The Department of Agriculture (DA), under its High-Value Crops Development Program, is allotting an additional P94.6 million this year to further prop up onion production.
The amount will be mainly used to procure planting materials of red and yellow onion varieties, as well as organic and inorganic fertilizers, which will be distributed to major onion-growing provinces, according to a news release.
The move was the result of a recent consultation chaired by Agriculture Secretary William Dar with onion farmer-leaders from Nueva Ecija and Mindoro.
Among the major concerns raised by the farmer-leaders were the decreasing prices of local onions due to the continued influx of imported ones, which are sold cheaper.
Farmgate price of onions dipped by P6 per kilo in 2021.
They also asked the DA for assistance in marketing their produce and establishment post-harvest and storage facilities, to which Dar committed to regulate the entry of imports and the establishment of more cold storage facilities in strategic areas to prolong the shelf life of local harvest.
“We have been addressing the issue of space and storage since 2018 to allow our farmers to temporarily tuck away their surplus. In fact, we have finished the construction of three warehouses since then, valued at P20 million each, thus totaling P60 million,” Dar said.
Five more facilities are under construction, including a state-of-the-art center in Palayan City, Nueva Ecija, valued at PHP40 million, funded under the DA’s Farm and Fishery Consolidation and Clustering (F2C2) Program.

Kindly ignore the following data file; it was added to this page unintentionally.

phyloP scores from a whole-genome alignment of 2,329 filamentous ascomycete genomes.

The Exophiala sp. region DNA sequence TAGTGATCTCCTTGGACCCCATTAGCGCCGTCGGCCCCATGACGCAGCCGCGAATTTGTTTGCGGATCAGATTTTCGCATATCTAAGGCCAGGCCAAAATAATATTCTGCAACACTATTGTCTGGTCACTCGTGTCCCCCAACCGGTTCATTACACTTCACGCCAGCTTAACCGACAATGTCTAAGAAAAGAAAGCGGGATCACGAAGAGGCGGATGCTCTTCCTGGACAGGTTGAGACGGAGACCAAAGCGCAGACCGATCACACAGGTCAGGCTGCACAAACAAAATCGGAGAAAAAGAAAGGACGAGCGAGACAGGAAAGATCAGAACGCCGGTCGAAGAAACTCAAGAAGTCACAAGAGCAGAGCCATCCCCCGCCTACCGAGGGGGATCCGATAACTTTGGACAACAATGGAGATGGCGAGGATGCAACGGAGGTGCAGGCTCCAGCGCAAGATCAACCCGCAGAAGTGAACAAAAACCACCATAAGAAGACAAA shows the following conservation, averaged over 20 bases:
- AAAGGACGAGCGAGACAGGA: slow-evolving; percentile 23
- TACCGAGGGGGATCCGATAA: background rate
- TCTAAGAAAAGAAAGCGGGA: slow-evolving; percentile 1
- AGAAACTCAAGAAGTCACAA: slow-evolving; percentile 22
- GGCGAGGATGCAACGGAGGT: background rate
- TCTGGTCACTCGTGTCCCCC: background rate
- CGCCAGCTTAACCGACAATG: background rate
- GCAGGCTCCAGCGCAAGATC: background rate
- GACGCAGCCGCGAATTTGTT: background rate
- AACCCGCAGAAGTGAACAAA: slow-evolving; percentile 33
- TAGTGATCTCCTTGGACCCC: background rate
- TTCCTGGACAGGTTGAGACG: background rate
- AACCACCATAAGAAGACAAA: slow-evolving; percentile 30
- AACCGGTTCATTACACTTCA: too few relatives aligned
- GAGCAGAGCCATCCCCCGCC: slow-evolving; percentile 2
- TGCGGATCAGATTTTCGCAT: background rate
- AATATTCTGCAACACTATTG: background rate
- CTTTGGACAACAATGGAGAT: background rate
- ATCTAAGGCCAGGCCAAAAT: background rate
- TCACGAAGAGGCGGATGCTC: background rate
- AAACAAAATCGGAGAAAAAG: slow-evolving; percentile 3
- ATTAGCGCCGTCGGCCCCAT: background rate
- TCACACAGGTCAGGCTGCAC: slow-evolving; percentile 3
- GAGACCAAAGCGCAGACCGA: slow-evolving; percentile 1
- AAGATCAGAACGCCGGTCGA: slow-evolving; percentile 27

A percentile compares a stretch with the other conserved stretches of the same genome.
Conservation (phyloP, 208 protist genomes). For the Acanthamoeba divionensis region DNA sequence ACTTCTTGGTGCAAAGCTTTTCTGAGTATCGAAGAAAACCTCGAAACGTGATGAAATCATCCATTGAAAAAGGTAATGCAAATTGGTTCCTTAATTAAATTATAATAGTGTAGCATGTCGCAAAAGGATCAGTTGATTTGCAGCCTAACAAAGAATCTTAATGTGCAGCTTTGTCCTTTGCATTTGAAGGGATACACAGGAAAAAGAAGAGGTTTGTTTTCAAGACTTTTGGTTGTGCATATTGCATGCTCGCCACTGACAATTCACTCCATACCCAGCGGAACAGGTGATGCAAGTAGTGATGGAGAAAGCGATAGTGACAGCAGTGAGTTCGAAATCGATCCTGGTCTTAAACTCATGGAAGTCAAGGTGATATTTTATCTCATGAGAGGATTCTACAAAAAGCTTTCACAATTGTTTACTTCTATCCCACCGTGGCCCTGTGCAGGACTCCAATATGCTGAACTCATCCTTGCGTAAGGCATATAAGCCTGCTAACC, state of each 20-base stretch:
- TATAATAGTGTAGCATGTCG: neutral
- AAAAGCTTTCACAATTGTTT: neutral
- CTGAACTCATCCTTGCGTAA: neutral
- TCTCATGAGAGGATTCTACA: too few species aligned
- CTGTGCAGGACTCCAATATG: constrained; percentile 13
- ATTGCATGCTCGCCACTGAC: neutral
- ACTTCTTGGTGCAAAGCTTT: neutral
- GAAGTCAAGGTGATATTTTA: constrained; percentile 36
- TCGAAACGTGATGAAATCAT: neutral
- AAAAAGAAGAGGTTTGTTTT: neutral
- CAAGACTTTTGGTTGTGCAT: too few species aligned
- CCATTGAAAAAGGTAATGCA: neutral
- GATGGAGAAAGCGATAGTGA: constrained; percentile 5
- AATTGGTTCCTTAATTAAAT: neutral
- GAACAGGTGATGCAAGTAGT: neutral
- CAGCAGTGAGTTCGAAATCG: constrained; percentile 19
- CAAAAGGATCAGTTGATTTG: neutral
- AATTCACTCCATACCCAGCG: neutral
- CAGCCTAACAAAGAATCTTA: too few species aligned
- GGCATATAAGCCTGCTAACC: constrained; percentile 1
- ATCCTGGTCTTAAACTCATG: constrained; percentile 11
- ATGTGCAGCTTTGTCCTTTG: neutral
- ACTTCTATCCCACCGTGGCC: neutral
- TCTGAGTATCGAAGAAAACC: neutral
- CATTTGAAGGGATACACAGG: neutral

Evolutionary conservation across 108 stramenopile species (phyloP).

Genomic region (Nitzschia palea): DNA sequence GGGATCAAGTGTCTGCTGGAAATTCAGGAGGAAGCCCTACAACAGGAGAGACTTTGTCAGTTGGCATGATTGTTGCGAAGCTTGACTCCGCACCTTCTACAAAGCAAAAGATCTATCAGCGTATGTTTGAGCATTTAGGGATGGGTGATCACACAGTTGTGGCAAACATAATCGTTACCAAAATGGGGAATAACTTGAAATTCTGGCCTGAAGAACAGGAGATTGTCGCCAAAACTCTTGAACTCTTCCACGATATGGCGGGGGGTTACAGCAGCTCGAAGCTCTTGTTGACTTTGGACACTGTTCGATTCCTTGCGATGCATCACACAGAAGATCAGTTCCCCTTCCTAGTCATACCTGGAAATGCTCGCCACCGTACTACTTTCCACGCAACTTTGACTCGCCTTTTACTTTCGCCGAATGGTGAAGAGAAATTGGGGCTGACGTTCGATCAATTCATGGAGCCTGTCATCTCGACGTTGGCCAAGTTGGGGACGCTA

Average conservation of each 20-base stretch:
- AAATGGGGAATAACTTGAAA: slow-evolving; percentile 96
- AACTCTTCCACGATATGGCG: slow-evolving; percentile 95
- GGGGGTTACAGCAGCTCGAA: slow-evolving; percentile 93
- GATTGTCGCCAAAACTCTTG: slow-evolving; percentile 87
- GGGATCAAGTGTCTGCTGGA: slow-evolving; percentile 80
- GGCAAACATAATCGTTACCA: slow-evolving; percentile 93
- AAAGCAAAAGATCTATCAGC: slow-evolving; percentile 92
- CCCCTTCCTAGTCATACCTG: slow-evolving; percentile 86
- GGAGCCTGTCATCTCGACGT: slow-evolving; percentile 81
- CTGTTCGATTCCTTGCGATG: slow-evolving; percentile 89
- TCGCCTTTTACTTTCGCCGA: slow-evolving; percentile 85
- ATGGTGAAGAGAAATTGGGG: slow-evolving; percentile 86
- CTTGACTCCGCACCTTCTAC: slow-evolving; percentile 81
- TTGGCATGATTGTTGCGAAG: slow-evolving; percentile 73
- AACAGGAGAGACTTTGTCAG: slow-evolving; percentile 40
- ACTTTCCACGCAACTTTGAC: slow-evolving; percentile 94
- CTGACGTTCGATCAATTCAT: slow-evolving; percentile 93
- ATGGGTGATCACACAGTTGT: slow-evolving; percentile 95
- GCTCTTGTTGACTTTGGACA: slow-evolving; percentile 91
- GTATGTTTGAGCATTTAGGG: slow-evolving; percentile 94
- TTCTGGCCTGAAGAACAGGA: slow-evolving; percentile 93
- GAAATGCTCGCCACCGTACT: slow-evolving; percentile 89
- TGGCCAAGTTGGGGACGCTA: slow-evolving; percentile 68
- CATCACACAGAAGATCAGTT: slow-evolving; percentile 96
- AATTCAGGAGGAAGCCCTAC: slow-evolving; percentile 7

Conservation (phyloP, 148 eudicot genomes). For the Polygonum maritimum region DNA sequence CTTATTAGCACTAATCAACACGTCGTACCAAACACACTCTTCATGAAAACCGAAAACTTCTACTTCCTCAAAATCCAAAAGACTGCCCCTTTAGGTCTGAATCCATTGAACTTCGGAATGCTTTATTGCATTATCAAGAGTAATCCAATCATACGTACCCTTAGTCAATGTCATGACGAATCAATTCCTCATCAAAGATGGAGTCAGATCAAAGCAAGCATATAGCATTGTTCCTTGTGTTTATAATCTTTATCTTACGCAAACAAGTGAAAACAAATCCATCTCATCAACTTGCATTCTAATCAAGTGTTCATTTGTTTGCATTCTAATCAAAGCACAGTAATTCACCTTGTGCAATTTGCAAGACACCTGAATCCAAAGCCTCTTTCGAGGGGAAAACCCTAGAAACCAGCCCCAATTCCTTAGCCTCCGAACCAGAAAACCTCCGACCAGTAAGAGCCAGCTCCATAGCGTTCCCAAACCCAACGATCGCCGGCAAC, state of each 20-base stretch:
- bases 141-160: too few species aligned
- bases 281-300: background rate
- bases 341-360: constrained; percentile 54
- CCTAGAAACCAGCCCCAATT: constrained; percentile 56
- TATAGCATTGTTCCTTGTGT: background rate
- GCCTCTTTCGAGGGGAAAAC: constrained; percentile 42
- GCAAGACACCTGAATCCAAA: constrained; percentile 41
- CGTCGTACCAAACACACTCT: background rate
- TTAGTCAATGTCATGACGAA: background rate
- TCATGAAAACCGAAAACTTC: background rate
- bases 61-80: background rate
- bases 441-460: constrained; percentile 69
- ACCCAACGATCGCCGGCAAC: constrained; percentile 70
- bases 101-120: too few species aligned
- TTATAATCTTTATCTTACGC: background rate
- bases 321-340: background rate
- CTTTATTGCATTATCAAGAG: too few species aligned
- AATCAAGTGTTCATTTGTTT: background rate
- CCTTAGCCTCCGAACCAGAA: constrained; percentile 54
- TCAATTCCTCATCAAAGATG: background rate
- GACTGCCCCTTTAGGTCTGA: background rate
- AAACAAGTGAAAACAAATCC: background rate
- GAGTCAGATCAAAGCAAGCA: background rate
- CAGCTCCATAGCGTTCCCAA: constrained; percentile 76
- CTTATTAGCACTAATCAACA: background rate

He said the DA’s Agribusiness and Marketing Assistance Service will continue to assist and link farmers direct to institutional buyers and markets, and to negotiate with the Food Terminal Incorporated (FTI) for a possible marketing and storage agreement, that will allow onion farmers’ groups to use available space at FTI Taguig as drop-off point while waiting for buyers.
To ease production and post-production activities, P31.97 million will be allocated for the mechanization of the industry this year. The fund will cover the acquisition of hauling trucks, tractors, hand tractors, seeders, and multicultivators, among others.
Another P3.7M will go to the construction of irrigation systems in different onion-producing onion areas.
Onion production declined by 11,000 metric tons (MT) last year, from its 2020 level, based on data from the Philippine Statistics Authority.
For the third quarter of 2021, Ilocos Region recorded the highest production with 8.04 MT, sharing 61.2 percent of the total production this quarter. This was followed by Soccsksargen at 18.3 percent and Cagayan Valley with 13.7 percent share.
The Bureau of Plant Industry was also tasked to manage efficiently the issuance of import permits, ensuring that imports must not come in during harvest, so as not to depress farmgate and retail prices of onions.
In January, the DA thwarted the entry of smuggled red onions valued at P101 million.